over the last few months of listening, two records have been my favourites, and if I spin it right (see what I did there) I can present them as representing almost opposite strategies for how to be a musician.
One is meditative, intricate, makes use of mostly traditional orchestral instruments, has no vocal lines unless you count birdsong, responds to traditional crafts, remote places and the natural world, and comes upon you gently; it’s a record to think with, to be alone with, to drive through the rain with (as I have); and I realise I don’t actually know what the artist behind it looks like, which is appropriate given the project is called Hidden Orchestra. The album is the exquisite Dawn Chorus.
The other is brash and loud, draws on a garish mix of genres but most prominently on rock and EDM, has songs about drugs, vacuous self-help, twisted internet obsessions and cowboys finding friendship, veers from the utterly bleak to the camply hilarious, is ugly in places and cliche’d in places and full of catchy tunes, and is made by an artist who dresses like he’s in a different Sacha Baron Cohen film every week, when not actually naked. (Or wearing – brace yourself if you plan to click the link – these very memorable underpants.) Also, he’s pissing on his own face on the cover. It’s amazing I like it, but I do, very much. (Not the pissing part, but those truly are memorable underpants.) In this case I’m talking about Kirin J. Callinan and Bravado.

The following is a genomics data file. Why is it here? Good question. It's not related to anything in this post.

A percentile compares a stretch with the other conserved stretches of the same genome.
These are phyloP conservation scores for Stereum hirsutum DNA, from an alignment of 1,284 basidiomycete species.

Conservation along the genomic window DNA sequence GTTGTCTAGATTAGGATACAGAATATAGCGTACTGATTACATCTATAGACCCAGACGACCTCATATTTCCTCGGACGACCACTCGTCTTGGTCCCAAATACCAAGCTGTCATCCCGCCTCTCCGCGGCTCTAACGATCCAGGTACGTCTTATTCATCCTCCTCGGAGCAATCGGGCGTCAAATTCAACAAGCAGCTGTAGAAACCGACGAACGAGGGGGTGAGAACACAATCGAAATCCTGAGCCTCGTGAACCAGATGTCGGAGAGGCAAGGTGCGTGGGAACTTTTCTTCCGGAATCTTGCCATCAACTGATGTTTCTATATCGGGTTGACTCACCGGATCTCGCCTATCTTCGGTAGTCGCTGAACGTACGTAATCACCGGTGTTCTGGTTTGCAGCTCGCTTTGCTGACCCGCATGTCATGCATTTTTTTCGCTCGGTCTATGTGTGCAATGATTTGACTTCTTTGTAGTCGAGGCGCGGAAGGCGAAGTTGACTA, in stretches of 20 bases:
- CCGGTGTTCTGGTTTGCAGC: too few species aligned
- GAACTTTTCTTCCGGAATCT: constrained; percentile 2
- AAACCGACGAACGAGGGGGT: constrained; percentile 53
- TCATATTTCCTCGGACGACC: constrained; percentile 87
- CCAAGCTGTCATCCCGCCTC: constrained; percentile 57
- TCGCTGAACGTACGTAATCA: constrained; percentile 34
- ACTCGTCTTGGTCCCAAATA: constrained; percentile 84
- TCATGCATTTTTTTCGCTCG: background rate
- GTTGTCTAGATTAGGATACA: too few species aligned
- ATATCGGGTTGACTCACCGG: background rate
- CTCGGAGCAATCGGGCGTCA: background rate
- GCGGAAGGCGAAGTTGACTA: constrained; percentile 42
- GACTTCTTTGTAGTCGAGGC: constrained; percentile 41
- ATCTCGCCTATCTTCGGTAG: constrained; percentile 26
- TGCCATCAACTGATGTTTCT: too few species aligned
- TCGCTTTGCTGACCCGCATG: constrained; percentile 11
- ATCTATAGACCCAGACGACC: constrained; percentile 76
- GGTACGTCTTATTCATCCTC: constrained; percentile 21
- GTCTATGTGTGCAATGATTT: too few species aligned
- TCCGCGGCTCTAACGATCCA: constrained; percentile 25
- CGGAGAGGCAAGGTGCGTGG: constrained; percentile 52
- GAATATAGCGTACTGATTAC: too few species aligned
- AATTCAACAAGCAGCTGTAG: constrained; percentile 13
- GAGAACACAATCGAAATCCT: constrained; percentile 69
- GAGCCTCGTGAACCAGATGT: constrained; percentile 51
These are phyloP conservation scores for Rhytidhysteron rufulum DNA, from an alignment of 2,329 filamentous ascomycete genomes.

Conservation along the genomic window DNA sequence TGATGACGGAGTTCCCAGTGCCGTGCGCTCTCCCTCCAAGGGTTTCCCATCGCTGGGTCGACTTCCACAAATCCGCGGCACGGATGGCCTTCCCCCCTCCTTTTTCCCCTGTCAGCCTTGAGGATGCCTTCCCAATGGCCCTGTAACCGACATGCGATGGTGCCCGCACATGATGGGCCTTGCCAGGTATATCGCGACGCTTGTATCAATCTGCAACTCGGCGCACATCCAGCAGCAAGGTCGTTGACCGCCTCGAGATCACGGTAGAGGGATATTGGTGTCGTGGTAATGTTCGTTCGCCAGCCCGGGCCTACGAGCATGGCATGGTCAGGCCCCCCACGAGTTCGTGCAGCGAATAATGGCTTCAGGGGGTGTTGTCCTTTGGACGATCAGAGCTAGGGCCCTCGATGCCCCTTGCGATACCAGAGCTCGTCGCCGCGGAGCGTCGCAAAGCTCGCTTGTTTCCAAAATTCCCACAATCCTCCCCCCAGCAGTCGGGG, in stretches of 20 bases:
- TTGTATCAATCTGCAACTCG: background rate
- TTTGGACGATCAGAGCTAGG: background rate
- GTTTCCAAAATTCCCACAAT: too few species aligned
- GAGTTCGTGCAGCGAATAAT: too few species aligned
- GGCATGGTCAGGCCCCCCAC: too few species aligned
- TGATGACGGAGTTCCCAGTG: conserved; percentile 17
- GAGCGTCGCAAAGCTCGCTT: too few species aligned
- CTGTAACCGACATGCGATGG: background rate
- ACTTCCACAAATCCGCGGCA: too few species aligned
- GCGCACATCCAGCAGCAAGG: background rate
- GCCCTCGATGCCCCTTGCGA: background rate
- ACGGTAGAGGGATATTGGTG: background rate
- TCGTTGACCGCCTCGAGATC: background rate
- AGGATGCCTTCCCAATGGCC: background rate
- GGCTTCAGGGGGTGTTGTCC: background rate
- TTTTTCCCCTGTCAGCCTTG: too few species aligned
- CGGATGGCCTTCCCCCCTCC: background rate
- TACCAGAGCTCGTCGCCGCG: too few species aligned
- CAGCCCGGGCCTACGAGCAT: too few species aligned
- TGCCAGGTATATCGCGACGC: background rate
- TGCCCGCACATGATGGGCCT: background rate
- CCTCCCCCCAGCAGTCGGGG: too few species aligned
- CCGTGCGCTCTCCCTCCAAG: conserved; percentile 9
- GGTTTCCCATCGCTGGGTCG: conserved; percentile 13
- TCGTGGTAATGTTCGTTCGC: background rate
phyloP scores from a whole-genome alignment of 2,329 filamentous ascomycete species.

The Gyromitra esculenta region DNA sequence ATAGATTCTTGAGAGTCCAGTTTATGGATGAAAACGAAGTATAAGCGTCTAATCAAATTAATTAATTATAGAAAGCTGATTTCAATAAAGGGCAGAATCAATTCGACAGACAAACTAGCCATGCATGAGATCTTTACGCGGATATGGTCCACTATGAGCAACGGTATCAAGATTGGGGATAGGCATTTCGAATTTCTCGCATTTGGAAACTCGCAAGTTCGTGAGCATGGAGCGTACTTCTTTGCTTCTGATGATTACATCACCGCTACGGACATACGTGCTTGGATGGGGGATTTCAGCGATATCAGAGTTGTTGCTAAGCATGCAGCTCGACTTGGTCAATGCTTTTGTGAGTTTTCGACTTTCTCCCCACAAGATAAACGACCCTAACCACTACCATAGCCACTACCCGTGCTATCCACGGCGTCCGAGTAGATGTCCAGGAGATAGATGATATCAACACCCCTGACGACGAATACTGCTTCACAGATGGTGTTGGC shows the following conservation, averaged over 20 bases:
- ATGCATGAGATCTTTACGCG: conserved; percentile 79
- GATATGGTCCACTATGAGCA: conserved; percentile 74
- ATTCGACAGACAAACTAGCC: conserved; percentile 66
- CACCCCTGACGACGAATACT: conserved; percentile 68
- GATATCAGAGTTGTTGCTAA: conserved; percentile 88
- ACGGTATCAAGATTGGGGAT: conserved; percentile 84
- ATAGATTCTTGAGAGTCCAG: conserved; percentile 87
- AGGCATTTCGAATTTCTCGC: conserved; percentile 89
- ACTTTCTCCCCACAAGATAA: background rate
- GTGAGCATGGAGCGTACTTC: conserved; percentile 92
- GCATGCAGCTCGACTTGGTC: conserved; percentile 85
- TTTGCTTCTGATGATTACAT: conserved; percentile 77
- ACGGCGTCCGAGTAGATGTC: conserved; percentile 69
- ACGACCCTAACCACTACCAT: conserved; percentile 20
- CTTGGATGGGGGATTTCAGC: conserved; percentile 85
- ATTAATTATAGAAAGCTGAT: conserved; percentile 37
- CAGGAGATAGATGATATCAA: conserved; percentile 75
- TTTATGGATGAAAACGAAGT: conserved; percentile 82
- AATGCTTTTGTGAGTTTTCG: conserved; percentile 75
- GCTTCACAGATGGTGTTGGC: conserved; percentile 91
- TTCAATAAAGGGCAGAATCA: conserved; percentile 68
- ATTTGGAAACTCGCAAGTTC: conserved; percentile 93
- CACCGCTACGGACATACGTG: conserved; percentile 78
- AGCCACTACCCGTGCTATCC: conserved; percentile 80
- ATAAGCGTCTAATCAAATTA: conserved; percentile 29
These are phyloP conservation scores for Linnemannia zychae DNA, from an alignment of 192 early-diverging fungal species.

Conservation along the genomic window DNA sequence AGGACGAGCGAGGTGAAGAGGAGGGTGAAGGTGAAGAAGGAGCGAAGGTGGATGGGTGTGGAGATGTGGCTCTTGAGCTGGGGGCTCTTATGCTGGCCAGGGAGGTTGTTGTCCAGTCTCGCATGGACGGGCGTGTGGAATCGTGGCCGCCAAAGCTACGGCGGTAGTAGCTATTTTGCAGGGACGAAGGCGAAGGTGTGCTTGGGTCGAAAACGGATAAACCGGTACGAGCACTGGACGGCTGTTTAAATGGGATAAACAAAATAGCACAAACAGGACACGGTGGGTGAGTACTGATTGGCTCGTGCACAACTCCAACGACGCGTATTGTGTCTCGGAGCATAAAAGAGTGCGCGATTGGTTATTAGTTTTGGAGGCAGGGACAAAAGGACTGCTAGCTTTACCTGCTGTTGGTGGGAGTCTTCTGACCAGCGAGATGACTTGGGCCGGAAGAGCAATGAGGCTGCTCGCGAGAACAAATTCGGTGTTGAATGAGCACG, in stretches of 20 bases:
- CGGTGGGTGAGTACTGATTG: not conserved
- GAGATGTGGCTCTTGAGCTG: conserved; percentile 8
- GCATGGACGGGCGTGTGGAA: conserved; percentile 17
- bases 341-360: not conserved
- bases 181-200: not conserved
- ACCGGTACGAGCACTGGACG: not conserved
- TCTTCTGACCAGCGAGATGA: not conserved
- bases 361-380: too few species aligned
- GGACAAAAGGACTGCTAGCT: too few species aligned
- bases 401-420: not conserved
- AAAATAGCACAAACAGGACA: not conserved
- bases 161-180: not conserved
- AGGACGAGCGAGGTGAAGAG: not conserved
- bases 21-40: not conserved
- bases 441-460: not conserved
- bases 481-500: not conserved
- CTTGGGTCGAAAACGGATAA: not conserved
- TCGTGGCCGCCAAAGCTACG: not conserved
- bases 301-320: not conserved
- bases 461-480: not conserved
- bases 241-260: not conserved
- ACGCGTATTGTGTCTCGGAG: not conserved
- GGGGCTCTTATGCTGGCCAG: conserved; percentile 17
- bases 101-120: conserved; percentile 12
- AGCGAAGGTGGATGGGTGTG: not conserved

What do these records have in common, apart from that I like them? Collaboration, for one. Hidden Orchestra combines field recordings, especially of dawn in various places, with instrumental performances, all brought together by the magic of a laptop; one of the performers is Tomáš Dvořák, the clarinettist and composer responsible (as Floex) for the Machinarium and Samorost soundtracks. Kirin J. Callinan I discovered through his collaboration with Alex Cameron, another singer who likes to inhabit different characters, though without experimenting so recklessly with his trousers. Here’s the collaboration. It should win Eurovision and bring about world peace.
Another connection is that they both repay repeat listening. With Hidden Orchestra perhaps this is obvious: some of the tracks are quite long; they’re richly textured; the way the field recordings blends into and works with the instrumental music is worth thought. (I found myself thinking about how the birdsong somehow starts to seem melancholy in conjunction with the human music – for its innocence, for the damage we might do it, for the consciousness of fragility and loss that we bring to this sound that is so much more ancient than we are, for how we strain to connect with the natural world around us). But with Kirin J. Callinan too I find there’s a lot of substance behind the brashness. As I keep listening, the funny tracks don’t stop being funny, and the difficult or initially ugly tracks (thinking here especially of “Down 2 Hang”) turn out to have powerful stories to tell and music that helps to tell it. And his lyric writing is remarkably good, as witness this bonkers piece of rhyming from “Song About Drugs”: “wrapped up in plastic, thrown down the stairs / feeling fantastic…” But approach his Instagram account with caution.